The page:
Autoethnography and Gojira (1954)

Autoethnography is a qualitative research practice that forms from analytically looking at experience. It is the way we study the formation of ourselves, as it requires self-reflection and writing to explore personal ideas and realizations that occur, and are made possible due to being part of a culture and/or from possessing a specific cultural identity.

As Ellis states, Autoethnography

“acknowledges and accommodates subjectivity, emotionality, and the researcher’s influence on research, rather than hiding from these matters or assuming they don’t exist.”

gojira-790x569(Gojira: The Japanese Original)

The concept of Autoethnography relates to Digital Asia as I reflect and write on the similarities and differences that occur between cultures, specifically in the industry of film. Watching the film Gojira (1954) explored a whole different side of film which was a new experience for me. I found it extremely interesting and thought provoking once I got past reading the subtitles at the commencement of the film.

Here are some thoughts I had in the duration of the what felt like three-hour film:

  • If it wasn’t for this subject I’d probably never take it upon myself to watch a foreign film, especially not action films in Japanese – is this because I’m like a typical white-girl?
  • The lack of dialogue and music made it difficult to focus although the storyline appeared fairly easy to follow, and not to mention that I’ve never sat through an entire black and white movie before
  • I was impressed by the miniature sets that were used to creatively film highly detailed objects to portray scenes of gigantic monsters in cityscapes even though they were mostly destroyed – how could you do that?!
  • The fast pacing and the ‘wipe’ scene transition is used to represent the chaotic state of mind in the country of Japan at the time
  • The framing element used in the Japanese map caught my attention – in the scene the island nation was pictured on a ninety-degrees angle. I began question if it was an accident or on purpose (was it to play with my mind like it did, or was it some sort of political message?)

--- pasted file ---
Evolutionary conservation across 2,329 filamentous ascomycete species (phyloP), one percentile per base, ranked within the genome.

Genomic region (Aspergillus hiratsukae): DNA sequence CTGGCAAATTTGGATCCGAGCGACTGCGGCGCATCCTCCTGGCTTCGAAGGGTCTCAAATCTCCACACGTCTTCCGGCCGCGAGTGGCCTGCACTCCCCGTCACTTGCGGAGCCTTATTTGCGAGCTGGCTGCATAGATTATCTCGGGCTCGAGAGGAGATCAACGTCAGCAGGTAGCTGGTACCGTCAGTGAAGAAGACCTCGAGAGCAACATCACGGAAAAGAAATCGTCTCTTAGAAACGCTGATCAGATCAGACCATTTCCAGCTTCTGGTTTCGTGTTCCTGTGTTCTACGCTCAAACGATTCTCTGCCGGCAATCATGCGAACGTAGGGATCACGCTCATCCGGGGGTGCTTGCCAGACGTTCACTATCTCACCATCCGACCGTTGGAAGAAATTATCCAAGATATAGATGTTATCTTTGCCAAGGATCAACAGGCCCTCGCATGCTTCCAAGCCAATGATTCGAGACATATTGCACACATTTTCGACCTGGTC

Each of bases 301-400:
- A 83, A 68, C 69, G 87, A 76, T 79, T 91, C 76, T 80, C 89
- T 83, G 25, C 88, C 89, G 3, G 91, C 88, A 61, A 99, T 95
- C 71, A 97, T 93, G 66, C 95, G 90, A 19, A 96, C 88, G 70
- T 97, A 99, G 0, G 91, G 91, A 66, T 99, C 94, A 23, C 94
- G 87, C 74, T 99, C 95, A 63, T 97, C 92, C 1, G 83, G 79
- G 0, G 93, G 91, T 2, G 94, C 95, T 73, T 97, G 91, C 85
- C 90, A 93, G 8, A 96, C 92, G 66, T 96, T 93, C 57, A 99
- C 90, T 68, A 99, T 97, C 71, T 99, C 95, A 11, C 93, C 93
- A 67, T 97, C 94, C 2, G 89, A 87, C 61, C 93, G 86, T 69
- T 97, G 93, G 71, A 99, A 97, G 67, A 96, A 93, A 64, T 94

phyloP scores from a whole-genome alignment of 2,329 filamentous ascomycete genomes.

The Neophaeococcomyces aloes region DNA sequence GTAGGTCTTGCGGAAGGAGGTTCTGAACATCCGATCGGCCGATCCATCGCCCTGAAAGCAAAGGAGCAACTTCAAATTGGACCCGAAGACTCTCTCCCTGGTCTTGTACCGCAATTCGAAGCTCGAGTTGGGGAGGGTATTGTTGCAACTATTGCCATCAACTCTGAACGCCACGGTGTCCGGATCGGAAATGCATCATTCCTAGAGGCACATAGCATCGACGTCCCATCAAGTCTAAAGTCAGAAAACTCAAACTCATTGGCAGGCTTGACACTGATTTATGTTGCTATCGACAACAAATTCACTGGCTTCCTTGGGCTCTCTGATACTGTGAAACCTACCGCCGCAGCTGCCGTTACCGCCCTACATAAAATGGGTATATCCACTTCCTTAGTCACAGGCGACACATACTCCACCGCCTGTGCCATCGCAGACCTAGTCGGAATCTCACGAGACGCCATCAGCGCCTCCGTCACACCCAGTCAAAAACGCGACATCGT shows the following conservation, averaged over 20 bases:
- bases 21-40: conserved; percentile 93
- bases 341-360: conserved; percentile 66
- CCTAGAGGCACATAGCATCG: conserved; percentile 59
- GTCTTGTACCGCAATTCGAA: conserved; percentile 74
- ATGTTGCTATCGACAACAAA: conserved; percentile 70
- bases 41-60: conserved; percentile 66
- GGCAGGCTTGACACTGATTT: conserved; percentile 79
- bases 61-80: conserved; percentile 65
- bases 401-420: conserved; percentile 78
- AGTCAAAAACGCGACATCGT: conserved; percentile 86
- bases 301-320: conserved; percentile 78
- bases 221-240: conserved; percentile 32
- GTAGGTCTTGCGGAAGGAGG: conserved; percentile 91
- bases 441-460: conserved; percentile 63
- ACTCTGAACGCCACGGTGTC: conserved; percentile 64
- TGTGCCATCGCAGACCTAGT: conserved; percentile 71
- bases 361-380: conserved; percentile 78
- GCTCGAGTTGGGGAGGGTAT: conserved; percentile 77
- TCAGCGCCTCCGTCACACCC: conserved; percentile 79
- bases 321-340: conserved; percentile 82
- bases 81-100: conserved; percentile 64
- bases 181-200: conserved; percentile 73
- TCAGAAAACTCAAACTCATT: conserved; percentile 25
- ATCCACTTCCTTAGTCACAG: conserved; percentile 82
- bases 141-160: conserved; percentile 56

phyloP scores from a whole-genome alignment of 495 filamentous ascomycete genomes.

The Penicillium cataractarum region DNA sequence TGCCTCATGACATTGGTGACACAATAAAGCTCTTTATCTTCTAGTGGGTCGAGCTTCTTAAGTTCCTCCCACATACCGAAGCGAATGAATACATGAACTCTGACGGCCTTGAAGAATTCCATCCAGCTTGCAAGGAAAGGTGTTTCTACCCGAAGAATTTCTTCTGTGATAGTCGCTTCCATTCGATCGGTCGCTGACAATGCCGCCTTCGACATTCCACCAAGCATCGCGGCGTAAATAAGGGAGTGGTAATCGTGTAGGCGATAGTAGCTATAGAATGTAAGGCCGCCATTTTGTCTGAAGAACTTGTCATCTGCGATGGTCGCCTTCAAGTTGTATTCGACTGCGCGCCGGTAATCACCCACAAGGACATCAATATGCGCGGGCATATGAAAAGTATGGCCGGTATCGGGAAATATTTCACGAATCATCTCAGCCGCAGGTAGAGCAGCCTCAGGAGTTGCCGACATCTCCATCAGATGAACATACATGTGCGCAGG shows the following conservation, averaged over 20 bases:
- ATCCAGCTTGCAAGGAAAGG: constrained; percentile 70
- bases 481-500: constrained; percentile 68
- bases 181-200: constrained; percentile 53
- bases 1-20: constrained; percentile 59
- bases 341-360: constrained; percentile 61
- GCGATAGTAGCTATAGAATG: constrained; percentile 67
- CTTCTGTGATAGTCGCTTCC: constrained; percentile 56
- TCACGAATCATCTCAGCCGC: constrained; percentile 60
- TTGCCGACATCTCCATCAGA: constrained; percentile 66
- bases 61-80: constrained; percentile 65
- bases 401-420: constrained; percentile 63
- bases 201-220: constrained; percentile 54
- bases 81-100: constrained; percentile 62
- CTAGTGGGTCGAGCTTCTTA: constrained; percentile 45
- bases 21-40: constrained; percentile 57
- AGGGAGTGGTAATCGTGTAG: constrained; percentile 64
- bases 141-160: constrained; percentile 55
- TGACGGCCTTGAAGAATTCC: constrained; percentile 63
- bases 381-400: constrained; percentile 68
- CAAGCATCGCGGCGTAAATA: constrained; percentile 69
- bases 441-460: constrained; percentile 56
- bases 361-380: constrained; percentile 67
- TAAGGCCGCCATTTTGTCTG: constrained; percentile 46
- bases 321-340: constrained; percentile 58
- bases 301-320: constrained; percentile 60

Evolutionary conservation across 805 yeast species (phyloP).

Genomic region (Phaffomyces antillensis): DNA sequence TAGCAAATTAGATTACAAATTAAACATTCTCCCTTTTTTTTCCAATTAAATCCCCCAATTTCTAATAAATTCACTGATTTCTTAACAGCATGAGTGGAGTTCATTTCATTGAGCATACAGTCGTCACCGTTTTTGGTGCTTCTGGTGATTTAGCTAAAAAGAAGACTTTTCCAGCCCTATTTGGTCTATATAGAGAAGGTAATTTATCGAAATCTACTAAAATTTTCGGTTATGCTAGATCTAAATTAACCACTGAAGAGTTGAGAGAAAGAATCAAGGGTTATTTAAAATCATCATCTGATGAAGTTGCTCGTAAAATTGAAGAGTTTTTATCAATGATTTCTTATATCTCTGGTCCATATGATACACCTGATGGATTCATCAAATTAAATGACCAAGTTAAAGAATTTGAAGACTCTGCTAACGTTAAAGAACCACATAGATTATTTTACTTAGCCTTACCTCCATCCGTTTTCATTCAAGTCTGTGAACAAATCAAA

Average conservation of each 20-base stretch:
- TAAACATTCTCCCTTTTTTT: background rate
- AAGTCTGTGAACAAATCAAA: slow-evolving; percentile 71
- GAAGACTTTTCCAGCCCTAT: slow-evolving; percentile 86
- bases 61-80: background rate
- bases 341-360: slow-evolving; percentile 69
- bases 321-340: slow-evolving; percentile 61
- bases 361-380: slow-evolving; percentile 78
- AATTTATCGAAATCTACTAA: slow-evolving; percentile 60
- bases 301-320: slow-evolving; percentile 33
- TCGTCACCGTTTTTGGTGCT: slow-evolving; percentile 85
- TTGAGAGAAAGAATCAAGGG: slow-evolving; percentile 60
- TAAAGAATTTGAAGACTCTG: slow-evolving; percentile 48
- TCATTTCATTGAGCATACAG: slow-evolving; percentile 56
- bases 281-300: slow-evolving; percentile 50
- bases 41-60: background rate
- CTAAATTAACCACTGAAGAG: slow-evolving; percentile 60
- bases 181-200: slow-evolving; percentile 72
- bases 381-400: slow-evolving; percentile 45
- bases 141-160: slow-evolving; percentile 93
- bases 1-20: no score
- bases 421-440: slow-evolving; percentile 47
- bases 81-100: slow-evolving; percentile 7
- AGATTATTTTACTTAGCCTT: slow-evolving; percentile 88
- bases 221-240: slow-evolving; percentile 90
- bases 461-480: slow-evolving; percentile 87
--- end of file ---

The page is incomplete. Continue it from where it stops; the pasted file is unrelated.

• The storyline is similar to many modern-day monster films. I began questioning if the success of this film provided the beginning of an Eastern step towards Western film through the theme of destruction
  • The portrayal of emotion is a bit dramatic – specifically in the death of the fish scene
  • Displays of affection was not only alluded to, but in this 1950 film it is so unlike what you would expect to see now – for example the scene the shows shoulder grabbing as affectionate. I don’t think this is something you would expect (or at least I wouldn’t) in modern film
  • I began getting frustrated by how little was going on, and how slow-paced it was

By taking an autoethnographic approach to this film, I think it outlined how “forms of representation deepen our capacity to empathize with people who are different from us” by reflecting on personal experience and cultural knowledge. Therefore, through the product and process of autoethnography research is treated “as a political, socially-just and socially-conscious act” which I hope to further investigate across the duration of this course.


Ellis C, Adams T.E., & Bochner A.P. 2011. Autoethnography: An Overview, Forum: Qualitative Social Research, 12:1., available from


  1. This response to a film is very interesting. You are both focusing on this film from a Western perspective, highlighted by the fact you titled it a foreign film and were following along by subtitles. And then you look at it from a contemporary film goer standpoint as well, having not seen a B&W film either, frustrated by the slow burn of it and the mixed cultural norms between 1950 and today. This was very eye opening for me, keep it up!

    Liked by 1 person

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